I live in Georgia so hope this helps.  When we got our appointments it was through our District Health Department.  The website showed which vaccine was available at different vaccination sites in the various counties around us.  The vaccine in our county was Pfizer, but we chose the adjoining county which had Moderna.  We were allowed to choose the place and date we wanted to receive it.  I didn't really care which vaccine we got back then, just decided the location where we got it suited us better.

Edited by StLouisCruisers
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1 hour ago, StLouisCruisers said:

 

I live in Georgia so hope this helps.  When we got our appointments it was through our District Health Department.  The website showed which vaccine was available at different vaccination sites in the various counties around us.  The vaccine in our county was Pfizer, but we chose the adjoining county which had Moderna.  We were allowed to choose the place and date we wanted to receive it.  I didn't really care which vaccine we got back then, just decided the location where we got it suited us better.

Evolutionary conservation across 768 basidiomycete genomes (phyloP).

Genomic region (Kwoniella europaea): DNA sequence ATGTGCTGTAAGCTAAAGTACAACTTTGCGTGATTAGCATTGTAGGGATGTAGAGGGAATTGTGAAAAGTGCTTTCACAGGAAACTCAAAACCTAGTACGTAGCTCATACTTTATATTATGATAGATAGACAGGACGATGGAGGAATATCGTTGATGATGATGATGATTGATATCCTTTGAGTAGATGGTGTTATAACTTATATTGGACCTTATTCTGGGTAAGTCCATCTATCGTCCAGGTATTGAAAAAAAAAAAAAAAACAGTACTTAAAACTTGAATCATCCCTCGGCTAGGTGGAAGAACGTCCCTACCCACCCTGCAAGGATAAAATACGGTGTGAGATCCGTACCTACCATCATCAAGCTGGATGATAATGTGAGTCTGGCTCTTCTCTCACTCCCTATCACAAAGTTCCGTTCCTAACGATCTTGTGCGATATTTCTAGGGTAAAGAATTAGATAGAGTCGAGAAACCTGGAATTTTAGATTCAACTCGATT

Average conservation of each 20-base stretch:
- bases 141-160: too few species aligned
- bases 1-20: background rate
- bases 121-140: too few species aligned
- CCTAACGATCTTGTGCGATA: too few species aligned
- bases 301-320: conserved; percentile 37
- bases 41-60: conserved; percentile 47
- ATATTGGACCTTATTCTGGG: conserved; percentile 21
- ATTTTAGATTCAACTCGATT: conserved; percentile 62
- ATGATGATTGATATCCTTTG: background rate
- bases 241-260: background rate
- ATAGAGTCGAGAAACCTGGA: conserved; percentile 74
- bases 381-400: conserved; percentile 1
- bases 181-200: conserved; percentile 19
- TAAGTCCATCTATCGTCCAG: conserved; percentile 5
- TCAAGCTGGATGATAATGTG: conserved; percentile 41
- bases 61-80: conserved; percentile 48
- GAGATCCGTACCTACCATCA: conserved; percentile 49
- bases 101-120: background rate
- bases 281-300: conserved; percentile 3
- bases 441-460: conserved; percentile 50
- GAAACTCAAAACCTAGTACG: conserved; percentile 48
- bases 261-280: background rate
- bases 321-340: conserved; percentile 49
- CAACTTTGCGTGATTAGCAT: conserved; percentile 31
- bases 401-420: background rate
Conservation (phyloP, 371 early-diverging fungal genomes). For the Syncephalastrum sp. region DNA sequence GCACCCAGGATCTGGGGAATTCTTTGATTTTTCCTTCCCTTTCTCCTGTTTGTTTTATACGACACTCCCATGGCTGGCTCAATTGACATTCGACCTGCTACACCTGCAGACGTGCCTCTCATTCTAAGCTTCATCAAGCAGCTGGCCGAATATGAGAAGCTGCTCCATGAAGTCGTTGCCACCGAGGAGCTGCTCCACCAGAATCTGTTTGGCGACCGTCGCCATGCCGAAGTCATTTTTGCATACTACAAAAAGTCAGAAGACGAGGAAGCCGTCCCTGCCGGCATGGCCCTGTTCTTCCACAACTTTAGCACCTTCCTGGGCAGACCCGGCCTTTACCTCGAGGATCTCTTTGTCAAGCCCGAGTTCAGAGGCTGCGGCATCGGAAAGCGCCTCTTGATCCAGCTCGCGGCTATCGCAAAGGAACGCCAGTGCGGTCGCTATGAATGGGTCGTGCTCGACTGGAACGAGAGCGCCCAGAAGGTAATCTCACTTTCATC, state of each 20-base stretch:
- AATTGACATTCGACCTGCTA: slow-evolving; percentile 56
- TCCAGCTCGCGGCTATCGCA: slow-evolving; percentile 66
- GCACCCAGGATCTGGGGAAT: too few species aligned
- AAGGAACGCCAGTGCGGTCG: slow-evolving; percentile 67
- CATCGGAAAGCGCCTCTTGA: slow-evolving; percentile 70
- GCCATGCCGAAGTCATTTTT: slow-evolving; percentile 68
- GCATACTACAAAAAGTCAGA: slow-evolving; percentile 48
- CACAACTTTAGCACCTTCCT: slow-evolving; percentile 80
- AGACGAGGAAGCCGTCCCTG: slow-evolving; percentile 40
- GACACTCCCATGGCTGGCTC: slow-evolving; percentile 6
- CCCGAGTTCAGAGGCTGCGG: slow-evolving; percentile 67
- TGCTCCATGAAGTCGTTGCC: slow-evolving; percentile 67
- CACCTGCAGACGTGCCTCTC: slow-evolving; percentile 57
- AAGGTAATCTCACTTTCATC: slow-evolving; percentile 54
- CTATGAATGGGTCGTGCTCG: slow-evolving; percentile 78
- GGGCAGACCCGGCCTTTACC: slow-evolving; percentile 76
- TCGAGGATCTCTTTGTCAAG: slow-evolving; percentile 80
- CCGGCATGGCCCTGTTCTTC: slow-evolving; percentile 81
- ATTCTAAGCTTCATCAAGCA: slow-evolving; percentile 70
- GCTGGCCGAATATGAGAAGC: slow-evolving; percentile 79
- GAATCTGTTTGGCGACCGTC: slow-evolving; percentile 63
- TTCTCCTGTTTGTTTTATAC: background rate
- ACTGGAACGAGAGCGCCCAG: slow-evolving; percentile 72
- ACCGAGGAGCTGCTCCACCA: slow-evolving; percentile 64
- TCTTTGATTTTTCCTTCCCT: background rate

Great info, thanks. 🙂

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1 hour ago, StLouisCruisers said:

We were allowed to choose the place and date we wanted to receive it. 

I found this the key.  I knew my county would botch the distribution, which they have - badly.  I immediately signed up with the two wealthier, younger and less densely populated counties to the north.  I can’t say enough good things on their efficiency and responsiveness. 

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South Carolina inexplicably got the least amount of doses in the beginning, even though we are not the smallest by either population or amount of resident Seniors. That said, the first doses went to Hospitals AND all Senior living/rehab centers. Even though I would have loved getting it faster, I know in my heart that was the correct decision. When they got them done, they concentrated on first responders next. They are now contracting with a local hospital system to handle mass vaccinations of teachers and school staff under 65.